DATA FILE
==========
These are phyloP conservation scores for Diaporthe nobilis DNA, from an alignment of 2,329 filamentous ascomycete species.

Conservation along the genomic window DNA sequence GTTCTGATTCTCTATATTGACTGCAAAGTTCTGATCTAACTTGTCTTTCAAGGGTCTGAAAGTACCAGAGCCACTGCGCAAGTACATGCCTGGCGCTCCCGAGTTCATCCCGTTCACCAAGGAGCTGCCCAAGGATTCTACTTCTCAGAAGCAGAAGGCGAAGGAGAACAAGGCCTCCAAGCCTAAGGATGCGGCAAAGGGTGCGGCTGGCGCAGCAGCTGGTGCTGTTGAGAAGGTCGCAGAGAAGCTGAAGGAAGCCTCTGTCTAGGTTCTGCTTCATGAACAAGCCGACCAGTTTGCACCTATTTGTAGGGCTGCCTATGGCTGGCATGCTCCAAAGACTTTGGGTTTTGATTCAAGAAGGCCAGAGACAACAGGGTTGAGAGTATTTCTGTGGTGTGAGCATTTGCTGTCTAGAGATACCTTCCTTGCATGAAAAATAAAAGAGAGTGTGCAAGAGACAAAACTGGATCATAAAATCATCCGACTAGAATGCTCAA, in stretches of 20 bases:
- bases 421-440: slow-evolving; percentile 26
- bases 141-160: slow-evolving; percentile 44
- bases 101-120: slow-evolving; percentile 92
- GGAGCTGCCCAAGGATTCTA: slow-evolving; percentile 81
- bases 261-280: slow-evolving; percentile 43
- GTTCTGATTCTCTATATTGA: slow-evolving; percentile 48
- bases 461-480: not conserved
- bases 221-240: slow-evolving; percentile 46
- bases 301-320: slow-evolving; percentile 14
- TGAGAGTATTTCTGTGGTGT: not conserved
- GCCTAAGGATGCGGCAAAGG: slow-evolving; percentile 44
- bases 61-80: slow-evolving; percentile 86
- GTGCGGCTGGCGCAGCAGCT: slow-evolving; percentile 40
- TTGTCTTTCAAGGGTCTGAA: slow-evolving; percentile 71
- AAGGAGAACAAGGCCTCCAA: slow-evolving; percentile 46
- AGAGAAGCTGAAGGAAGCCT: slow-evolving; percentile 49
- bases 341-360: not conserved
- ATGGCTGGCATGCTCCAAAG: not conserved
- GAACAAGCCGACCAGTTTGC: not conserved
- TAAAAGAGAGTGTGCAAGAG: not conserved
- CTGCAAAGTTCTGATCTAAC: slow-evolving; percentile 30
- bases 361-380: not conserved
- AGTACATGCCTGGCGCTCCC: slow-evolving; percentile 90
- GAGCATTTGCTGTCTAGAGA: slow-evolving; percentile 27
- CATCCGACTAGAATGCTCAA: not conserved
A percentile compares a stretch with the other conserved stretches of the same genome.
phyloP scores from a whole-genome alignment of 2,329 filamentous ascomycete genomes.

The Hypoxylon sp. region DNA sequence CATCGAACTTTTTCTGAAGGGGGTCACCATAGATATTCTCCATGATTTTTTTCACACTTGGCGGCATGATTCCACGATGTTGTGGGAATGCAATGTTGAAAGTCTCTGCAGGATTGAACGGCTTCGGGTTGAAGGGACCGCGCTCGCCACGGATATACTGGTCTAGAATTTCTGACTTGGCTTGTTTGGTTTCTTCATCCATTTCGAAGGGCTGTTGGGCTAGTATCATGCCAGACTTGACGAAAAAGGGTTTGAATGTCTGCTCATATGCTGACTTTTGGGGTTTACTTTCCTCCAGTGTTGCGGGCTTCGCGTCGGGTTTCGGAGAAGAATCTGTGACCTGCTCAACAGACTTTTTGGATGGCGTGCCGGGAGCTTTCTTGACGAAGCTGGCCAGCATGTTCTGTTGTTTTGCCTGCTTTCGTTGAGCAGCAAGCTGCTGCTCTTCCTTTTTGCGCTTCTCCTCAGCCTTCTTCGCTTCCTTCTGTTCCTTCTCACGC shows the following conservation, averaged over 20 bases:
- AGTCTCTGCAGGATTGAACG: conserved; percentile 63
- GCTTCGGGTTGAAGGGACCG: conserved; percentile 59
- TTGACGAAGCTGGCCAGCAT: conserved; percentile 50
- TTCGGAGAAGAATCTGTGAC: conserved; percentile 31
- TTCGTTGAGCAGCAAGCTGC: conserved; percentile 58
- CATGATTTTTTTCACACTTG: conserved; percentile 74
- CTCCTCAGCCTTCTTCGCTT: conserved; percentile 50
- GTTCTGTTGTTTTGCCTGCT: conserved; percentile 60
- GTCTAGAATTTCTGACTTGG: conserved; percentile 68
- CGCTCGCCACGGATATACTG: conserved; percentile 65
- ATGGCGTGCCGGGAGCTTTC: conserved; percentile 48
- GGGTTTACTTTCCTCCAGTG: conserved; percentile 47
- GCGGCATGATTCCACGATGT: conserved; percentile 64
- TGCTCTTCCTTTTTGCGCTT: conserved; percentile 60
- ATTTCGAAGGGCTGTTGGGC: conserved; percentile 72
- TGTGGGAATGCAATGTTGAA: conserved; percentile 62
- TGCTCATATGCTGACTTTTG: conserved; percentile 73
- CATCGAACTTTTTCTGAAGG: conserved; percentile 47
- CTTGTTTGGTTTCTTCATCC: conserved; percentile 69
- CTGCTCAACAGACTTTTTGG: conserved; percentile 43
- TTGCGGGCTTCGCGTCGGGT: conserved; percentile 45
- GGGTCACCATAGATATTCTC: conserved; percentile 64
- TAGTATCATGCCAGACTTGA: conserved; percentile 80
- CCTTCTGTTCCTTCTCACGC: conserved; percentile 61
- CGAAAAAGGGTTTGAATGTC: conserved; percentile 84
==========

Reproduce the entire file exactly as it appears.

These are phyloP conservation scores for Diaporthe nobilis DNA, from an alignment of 2,329 filamentous ascomycete species.

Conservation along the genomic window DNA sequence GTTCTGATTCTCTATATTGACTGCAAAGTTCTGATCTAACTTGTCTTTCAAGGGTCTGAAAGTACCAGAGCCACTGCGCAAGTACATGCCTGGCGCTCCCGAGTTCATCCCGTTCACCAAGGAGCTGCCCAAGGATTCTACTTCTCAGAAGCAGAAGGCGAAGGAGAACAAGGCCTCCAAGCCTAAGGATGCGGCAAAGGGTGCGGCTGGCGCAGCAGCTGGTGCTGTTGAGAAGGTCGCAGAGAAGCTGAAGGAAGCCTCTGTCTAGGTTCTGCTTCATGAACAAGCCGACCAGTTTGCACCTATTTGTAGGGCTGCCTATGGCTGGCATGCTCCAAAGACTTTGGGTTTTGATTCAAGAAGGCCAGAGACAACAGGGTTGAGAGTATTTCTGTGGTGTGAGCATTTGCTGTCTAGAGATACCTTCCTTGCATGAAAAATAAAAGAGAGTGTGCAAGAGACAAAACTGGATCATAAAATCATCCGACTAGAATGCTCAA, in stretches of 20 bases:
- bases 421-440: slow-evolving; percentile 26
- bases 141-160: slow-evolving; percentile 44
- bases 101-120: slow-evolving; percentile 92
- GGAGCTGCCCAAGGATTCTA: slow-evolving; percentile 81
- bases 261-280: slow-evolving; percentile 43
- GTTCTGATTCTCTATATTGA: slow-evolving; percentile 48
- bases 461-480: not conserved
- bases 221-240: slow-evolving; percentile 46
- bases 301-320: slow-evolving; percentile 14
- TGAGAGTATTTCTGTGGTGT: not conserved
- GCCTAAGGATGCGGCAAAGG: slow-evolving; percentile 44
- bases 61-80: slow-evolving; percentile 86
- GTGCGGCTGGCGCAGCAGCT: slow-evolving; percentile 40
- TTGTCTTTCAAGGGTCTGAA: slow-evolving; percentile 71
- AAGGAGAACAAGGCCTCCAA: slow-evolving; percentile 46
- AGAGAAGCTGAAGGAAGCCT: slow-evolving; percentile 49
- bases 341-360: not conserved
- ATGGCTGGCATGCTCCAAAG: not conserved
- GAACAAGCCGACCAGTTTGC: not conserved
- TAAAAGAGAGTGTGCAAGAG: not conserved
- CTGCAAAGTTCTGATCTAAC: slow-evolving; percentile 30
- bases 361-380: not conserved
- AGTACATGCCTGGCGCTCCC: slow-evolving; percentile 90
- GAGCATTTGCTGTCTAGAGA: slow-evolving; percentile 27
- CATCCGACTAGAATGCTCAA: not conserved
A percentile compares a stretch with the other conserved stretches of the same genome.
phyloP scores from a whole-genome alignment of 2,329 filamentous ascomycete genomes.

The Hypoxylon sp. region DNA sequence CATCGAACTTTTTCTGAAGGGGGTCACCATAGATATTCTCCATGATTTTTTTCACACTTGGCGGCATGATTCCACGATGTTGTGGGAATGCAATGTTGAAAGTCTCTGCAGGATTGAACGGCTTCGGGTTGAAGGGACCGCGCTCGCCACGGATATACTGGTCTAGAATTTCTGACTTGGCTTGTTTGGTTTCTTCATCCATTTCGAAGGGCTGTTGGGCTAGTATCATGCCAGACTTGACGAAAAAGGGTTTGAATGTCTGCTCATATGCTGACTTTTGGGGTTTACTTTCCTCCAGTGTTGCGGGCTTCGCGTCGGGTTTCGGAGAAGAATCTGTGACCTGCTCAACAGACTTTTTGGATGGCGTGCCGGGAGCTTTCTTGACGAAGCTGGCCAGCATGTTCTGTTGTTTTGCCTGCTTTCGTTGAGCAGCAAGCTGCTGCTCTTCCTTTTTGCGCTTCTCCTCAGCCTTCTTCGCTTCCTTCTGTTCCTTCTCACGC shows the following conservation, averaged over 20 bases:
- AGTCTCTGCAGGATTGAACG: conserved; percentile 63
- GCTTCGGGTTGAAGGGACCG: conserved; percentile 59
- TTGACGAAGCTGGCCAGCAT: conserved; percentile 50
- TTCGGAGAAGAATCTGTGAC: conserved; percentile 31
- TTCGTTGAGCAGCAAGCTGC: conserved; percentile 58
- CATGATTTTTTTCACACTTG: conserved; percentile 74
- CTCCTCAGCCTTCTTCGCTT: conserved; percentile 50
- GTTCTGTTGTTTTGCCTGCT: conserved; percentile 60
- GTCTAGAATTTCTGACTTGG: conserved; percentile 68
- CGCTCGCCACGGATATACTG: conserved; percentile 65
- ATGGCGTGCCGGGAGCTTTC: conserved; percentile 48
- GGGTTTACTTTCCTCCAGTG: conserved; percentile 47
- GCGGCATGATTCCACGATGT: conserved; percentile 64
- TGCTCTTCCTTTTTGCGCTT: conserved; percentile 60
- ATTTCGAAGGGCTGTTGGGC: conserved; percentile 72
- TGTGGGAATGCAATGTTGAA: conserved; percentile 62
- TGCTCATATGCTGACTTTTG: conserved; percentile 73
- CATCGAACTTTTTCTGAAGG: conserved; percentile 47
- CTTGTTTGGTTTCTTCATCC: conserved; percentile 69
- CTGCTCAACAGACTTTTTGG: conserved; percentile 43
- TTGCGGGCTTCGCGTCGGGT: conserved; percentile 45
- GGGTCACCATAGATATTCTC: conserved; percentile 64
- TAGTATCATGCCAGACTTGA: conserved; percentile 80
- CCTTCTGTTCCTTCTCACGC: conserved; percentile 61
- CGAAAAAGGGTTTGAATGTC: conserved; percentile 84